To encourage merchants to adopt tokenization, in 2022 the major credit card associations modified their interchange fee schedules to differentiate between tokenized and non-tokenized payments. As a result, non-tokenized card-not-present transactions are now significantly more expensive to process than they were in previous years. Conversely, interchange fees for tokenized card-not-present payments are now slightly less expensive than before. If your credit card processor uses an interchange-plus or membership pricing plan, these savings will be passed onto you. The bottom line is that using tokenization will save you money on your credit card processing costs, particularly if you process a lot of card-not-present transactions.
With almost all credit card processors now offering tokenization at no additional cost, there’s simply no reason not to use it.
Other benefits of credit card tokenization include the following:
- Minimize your risk of data breaches with tokenization systems that don’t physically store sensitive customer information. Credit card tokenization desensitizes private customer card data with tokens and stores the actual account information in a secure and cloud-hosted digital vault.
- Reduce the work needed to maintain PCI-DSS compliance as a merchant by mitigating your scope. Credit card tokenization makes it so that merchants can create smaller data environments that need to adhere to privacy regulations. Since merchants don’t need to store actual card-specific information on their POS system, compliance with PCI-DSS becomes easier for them to establish and maintain with a system of credit card tokenization.
- Provide customers access to more than one payment method and expand your payment processing across your sales channels. For example, merchants can provide their customers with payment options to purchase products and services online, through a mobile app, or in person. Merchants who are interested in offering an intuitive and comprehensive set of payment options to build their base of customers should heavily consider adopting a system of credit card tokenization.
How Does Tokenization Work?
Credit card tokenization hides sensitive payment information using a randomized number called a token. Alphanumeric tokens allow for sensitive customer card information to safely pass from a merchant’s tokenization system to “tables” inside of the tokenization system. Tokenization stores actual credit card information in these tables rather than in tokens.
Tokens don’t store any identifiable customer information, which means cybercriminals can’t maliciously use tokens even if they get their hands on them. In fact, tokens are literally worthless outside of a merchant’s tokenization system.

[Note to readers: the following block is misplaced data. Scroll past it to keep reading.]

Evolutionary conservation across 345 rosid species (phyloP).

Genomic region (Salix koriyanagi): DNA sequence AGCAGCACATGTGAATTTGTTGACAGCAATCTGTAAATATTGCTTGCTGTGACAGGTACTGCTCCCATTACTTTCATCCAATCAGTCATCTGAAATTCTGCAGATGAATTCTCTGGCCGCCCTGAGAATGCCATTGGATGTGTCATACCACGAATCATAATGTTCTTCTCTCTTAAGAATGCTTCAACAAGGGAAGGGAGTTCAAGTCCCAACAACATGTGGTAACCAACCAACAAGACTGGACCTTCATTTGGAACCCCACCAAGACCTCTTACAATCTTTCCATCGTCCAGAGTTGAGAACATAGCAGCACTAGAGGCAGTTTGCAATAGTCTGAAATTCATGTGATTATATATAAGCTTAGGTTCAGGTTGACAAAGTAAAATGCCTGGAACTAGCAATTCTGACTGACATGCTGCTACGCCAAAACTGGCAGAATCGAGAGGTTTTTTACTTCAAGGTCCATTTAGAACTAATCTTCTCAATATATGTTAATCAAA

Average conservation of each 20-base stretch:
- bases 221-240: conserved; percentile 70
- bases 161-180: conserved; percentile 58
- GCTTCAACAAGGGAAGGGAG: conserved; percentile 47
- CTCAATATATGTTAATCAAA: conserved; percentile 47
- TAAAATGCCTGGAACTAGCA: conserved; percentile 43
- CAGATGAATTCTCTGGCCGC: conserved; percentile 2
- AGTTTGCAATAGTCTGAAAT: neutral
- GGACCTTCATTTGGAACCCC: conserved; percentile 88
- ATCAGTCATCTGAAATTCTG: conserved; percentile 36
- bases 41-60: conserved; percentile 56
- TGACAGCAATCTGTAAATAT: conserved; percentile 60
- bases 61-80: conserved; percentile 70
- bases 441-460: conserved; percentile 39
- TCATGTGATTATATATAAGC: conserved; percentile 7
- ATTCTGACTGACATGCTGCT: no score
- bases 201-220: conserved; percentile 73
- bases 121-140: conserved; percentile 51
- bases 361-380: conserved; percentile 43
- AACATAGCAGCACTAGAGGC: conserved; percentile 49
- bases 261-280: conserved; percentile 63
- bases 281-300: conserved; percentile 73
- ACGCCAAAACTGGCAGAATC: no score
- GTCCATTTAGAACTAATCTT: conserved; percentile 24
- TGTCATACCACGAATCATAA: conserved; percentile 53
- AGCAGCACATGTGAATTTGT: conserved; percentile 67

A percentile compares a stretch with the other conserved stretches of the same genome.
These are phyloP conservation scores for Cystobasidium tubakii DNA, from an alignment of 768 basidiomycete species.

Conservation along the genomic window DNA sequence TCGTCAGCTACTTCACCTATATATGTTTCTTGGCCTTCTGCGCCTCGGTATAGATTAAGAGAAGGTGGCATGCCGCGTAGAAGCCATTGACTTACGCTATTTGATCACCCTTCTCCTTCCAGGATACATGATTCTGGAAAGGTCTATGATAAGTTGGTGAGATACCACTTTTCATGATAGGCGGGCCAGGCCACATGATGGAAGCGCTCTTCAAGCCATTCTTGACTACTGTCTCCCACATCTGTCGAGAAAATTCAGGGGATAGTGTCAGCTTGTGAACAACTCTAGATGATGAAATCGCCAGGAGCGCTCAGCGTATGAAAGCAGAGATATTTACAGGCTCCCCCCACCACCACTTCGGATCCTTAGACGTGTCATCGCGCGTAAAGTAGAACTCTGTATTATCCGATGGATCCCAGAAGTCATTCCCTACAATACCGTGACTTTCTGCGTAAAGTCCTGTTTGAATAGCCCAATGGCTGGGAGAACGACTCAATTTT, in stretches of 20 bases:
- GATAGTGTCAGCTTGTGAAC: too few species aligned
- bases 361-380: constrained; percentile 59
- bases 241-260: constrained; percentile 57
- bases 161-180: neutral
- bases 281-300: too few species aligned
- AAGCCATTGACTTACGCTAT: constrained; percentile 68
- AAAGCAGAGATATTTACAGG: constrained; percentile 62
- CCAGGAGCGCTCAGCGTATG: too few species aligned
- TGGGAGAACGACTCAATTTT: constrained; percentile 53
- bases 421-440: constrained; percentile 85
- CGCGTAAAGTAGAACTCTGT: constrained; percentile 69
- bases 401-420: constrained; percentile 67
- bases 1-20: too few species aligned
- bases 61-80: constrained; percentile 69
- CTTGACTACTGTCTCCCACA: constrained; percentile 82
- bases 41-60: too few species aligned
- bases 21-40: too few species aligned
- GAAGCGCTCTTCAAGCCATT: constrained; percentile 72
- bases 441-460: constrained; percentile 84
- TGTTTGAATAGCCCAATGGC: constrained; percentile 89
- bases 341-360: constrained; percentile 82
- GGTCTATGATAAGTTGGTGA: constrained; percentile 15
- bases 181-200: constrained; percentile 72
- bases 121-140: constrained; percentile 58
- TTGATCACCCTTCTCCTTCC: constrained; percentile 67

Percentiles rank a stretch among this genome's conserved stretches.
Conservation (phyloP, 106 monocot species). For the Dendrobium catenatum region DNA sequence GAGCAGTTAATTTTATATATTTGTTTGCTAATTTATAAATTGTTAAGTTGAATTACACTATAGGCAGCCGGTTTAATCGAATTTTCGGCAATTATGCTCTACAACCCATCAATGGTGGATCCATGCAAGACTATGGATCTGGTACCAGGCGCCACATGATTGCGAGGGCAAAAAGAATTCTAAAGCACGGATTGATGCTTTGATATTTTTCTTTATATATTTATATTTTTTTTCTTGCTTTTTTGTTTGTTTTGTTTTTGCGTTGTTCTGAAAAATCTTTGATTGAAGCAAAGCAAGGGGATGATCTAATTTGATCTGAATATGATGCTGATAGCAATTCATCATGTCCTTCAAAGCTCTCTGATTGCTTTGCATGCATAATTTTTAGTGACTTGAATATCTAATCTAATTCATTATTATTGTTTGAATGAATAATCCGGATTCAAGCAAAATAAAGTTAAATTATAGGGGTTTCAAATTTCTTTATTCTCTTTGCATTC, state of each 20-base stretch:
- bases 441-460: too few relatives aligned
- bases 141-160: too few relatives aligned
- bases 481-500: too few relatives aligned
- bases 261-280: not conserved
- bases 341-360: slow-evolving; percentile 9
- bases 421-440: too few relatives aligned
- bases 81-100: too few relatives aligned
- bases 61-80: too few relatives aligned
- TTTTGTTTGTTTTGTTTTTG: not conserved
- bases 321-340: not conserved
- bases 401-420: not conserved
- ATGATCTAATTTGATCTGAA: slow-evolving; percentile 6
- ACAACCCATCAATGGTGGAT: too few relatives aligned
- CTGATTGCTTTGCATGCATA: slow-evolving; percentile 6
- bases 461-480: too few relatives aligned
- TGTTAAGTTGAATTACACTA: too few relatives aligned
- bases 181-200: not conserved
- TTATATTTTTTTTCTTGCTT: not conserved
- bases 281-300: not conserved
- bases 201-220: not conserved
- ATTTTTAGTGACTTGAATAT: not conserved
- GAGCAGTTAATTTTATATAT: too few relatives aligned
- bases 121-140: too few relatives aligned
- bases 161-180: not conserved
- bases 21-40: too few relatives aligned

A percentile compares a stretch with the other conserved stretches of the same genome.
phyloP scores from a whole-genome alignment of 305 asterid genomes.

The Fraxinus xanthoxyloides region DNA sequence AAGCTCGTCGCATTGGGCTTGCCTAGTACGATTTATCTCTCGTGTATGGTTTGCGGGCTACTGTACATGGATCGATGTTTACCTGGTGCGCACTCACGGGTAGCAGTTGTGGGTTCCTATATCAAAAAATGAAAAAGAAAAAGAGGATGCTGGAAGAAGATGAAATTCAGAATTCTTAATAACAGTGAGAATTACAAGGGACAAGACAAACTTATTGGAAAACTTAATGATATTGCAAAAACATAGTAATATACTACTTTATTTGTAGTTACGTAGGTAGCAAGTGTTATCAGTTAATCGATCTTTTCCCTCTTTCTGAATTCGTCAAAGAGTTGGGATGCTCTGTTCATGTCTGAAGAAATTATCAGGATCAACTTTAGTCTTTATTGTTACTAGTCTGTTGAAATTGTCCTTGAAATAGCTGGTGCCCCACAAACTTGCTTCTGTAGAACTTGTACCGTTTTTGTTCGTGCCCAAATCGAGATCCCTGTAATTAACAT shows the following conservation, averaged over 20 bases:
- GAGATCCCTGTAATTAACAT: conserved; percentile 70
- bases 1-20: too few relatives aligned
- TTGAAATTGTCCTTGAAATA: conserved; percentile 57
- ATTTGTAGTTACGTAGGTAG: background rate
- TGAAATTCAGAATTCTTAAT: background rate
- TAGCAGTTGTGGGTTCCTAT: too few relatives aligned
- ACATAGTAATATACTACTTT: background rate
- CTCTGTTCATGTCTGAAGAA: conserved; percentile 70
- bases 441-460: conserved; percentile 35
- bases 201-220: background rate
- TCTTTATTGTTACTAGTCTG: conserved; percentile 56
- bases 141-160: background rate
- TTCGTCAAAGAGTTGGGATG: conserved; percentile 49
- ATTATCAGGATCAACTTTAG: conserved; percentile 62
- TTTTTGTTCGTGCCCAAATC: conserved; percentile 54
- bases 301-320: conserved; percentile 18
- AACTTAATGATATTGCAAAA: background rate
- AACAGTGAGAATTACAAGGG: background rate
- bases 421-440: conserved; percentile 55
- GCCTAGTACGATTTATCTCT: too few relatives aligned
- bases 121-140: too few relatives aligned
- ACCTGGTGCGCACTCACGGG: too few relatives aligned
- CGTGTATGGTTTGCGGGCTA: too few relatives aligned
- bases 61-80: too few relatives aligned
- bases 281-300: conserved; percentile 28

Tokenized Payments Transaction Flow
Tokens ensure a seamless, secure digital transaction process. Credit card tokenization makes it easy for merchants to protect customer accounts from fraud. It creates a frictionless, card-free experience that makes eCommerce purchases easier and more commonplace. It also allows for secure, in-app mobile payments so people can purchase what they need, when they need it, on the go. Here are the steps involved in processing a transaction with tokenization:
- The cardholder initiates the transaction either online, in-store, or in-app by providing their credit card information.
- The merchant passes a token on to the receiving bank and, depending on the commerce environment and payment service (eCommerce, in-store merchant, mobile app), does so as part of an authorization request.
- The party that’s acquiring the token initiates the routing process to transmit the token to the bank network for authorization.
- After authorization is approved, the token matches with the appropriate customer bank account while customer data remains secure in the tokenization system’s digital vaults.
- The party issuing the token accepts or declines the transaction of funds, returns the token, and transmits its notice of authorization back to the bank.
- Upon notice of successful token and payment authorization, a new token transmits back to the merchant for use in future transactions.
How Does Tokenizing Credit Cards Affect PCI Compliance?
As you know, keeping your merchant account compliant with all PCI DSS standards is vital to protect the security of your customer’s credit card data. It’s also important to avoid the expense of getting hit with a PCI non-compliance penalty fee by your provider.
Because tokenization stores tokens instead of actual credit card information, the scope of your PCI compliance requirements are considerably reduced, making it much easier to maintain compliance. In the event of a data breach, the tokens stored on your POS system or payment gateway are useless to a hacker without the means to decode them into actual credit card numbers. While implementing tokenization probably won’t save you any money on PCI compliance fees (if your processor charges them), it will make it much easier to keep your processing system PCI-compliant.